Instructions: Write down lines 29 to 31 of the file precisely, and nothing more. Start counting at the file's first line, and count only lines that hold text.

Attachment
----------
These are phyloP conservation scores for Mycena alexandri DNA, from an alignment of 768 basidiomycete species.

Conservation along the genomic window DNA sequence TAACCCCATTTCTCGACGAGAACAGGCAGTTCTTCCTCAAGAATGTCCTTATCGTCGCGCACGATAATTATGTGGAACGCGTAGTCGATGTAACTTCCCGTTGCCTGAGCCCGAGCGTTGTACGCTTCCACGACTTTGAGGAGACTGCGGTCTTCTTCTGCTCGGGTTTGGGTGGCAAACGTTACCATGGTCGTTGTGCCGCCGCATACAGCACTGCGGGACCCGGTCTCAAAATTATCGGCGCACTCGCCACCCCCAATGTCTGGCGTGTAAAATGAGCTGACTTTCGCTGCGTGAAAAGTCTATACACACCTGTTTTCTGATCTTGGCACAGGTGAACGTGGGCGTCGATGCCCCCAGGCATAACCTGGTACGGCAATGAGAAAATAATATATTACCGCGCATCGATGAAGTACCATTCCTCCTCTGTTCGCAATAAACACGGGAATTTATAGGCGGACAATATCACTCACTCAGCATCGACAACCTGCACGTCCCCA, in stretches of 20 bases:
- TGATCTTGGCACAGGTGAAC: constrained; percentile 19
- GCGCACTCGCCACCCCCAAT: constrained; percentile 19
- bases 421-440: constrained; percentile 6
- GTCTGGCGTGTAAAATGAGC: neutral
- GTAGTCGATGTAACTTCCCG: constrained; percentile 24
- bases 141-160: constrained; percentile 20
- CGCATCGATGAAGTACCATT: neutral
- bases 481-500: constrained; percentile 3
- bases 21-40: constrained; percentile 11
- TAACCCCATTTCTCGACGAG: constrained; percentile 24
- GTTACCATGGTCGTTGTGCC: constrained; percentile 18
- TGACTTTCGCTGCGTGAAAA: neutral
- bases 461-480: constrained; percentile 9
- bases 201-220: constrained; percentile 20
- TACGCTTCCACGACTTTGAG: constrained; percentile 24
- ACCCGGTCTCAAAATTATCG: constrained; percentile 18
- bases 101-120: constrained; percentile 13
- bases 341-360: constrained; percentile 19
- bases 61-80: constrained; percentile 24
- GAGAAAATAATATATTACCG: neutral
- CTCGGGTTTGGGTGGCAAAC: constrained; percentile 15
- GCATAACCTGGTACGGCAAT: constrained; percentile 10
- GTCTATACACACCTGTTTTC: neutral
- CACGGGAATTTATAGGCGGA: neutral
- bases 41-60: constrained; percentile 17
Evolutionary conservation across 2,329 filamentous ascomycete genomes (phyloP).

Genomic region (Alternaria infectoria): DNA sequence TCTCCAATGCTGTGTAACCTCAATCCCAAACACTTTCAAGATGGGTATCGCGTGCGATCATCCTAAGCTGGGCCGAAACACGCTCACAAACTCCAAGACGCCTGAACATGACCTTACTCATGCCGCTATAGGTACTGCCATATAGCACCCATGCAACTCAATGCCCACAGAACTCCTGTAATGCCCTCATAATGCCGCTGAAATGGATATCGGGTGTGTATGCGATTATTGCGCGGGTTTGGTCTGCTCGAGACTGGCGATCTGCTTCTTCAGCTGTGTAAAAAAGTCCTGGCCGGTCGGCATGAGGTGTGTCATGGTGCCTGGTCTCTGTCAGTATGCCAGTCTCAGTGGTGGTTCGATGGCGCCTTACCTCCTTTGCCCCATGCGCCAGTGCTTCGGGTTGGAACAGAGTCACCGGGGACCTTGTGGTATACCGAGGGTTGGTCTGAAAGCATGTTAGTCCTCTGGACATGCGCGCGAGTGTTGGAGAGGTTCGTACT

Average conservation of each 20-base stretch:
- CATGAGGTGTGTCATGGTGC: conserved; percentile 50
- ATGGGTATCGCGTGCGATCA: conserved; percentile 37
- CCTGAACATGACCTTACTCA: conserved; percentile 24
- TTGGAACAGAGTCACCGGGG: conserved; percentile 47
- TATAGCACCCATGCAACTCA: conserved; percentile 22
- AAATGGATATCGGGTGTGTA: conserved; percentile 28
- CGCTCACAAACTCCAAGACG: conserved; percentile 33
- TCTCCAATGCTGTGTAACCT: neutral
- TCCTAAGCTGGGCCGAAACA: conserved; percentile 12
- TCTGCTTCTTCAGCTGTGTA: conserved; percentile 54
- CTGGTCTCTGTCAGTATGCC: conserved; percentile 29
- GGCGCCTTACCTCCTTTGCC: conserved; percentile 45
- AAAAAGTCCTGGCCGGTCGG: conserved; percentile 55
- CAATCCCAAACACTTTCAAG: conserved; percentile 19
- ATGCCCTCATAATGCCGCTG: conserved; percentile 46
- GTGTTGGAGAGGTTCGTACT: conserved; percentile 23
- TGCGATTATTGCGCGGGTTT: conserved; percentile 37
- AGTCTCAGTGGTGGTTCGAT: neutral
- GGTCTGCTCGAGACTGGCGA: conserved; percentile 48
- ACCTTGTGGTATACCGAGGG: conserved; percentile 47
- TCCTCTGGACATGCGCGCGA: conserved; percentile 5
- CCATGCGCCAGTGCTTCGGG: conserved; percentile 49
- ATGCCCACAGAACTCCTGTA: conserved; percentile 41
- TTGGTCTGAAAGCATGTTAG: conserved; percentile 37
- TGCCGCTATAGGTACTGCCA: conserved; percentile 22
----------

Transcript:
Genomic region (Alternaria infectoria): DNA sequence TCTCCAATGCTGTGTAACCTCAATCCCAAACACTTTCAAGATGGGTATCGCGTGCGATCATCCTAAGCTGGGCCGAAACACGCTCACAAACTCCAAGACGCCTGAACATGACCTTACTCATGCCGCTATAGGTACTGCCATATAGCACCCATGCAACTCAATGCCCACAGAACTCCTGTAATGCCCTCATAATGCCGCTGAAATGGATATCGGGTGTGTATGCGATTATTGCGCGGGTTTGGTCTGCTCGAGACTGGCGATCTGCTTCTTCAGCTGTGTAAAAAAGTCCTGGCCGGTCGGCATGAGGTGTGTCATGGTGCCTGGTCTCTGTCAGTATGCCAGTCTCAGTGGTGGTTCGATGGCGCCTTACCTCCTTTGCCCCATGCGCCAGTGCTTCGGGTTGGAACAGAGTCACCGGGGACCTTGTGGTATACCGAGGGTTGGTCTGAAAGCATGTTAGTCCTCTGGACATGCGCGCGAGTGTTGGAGAGGTTCGTACT

Average conservation of each 20-base stretch:
- CATGAGGTGTGTCATGGTGC: conserved; percentile 50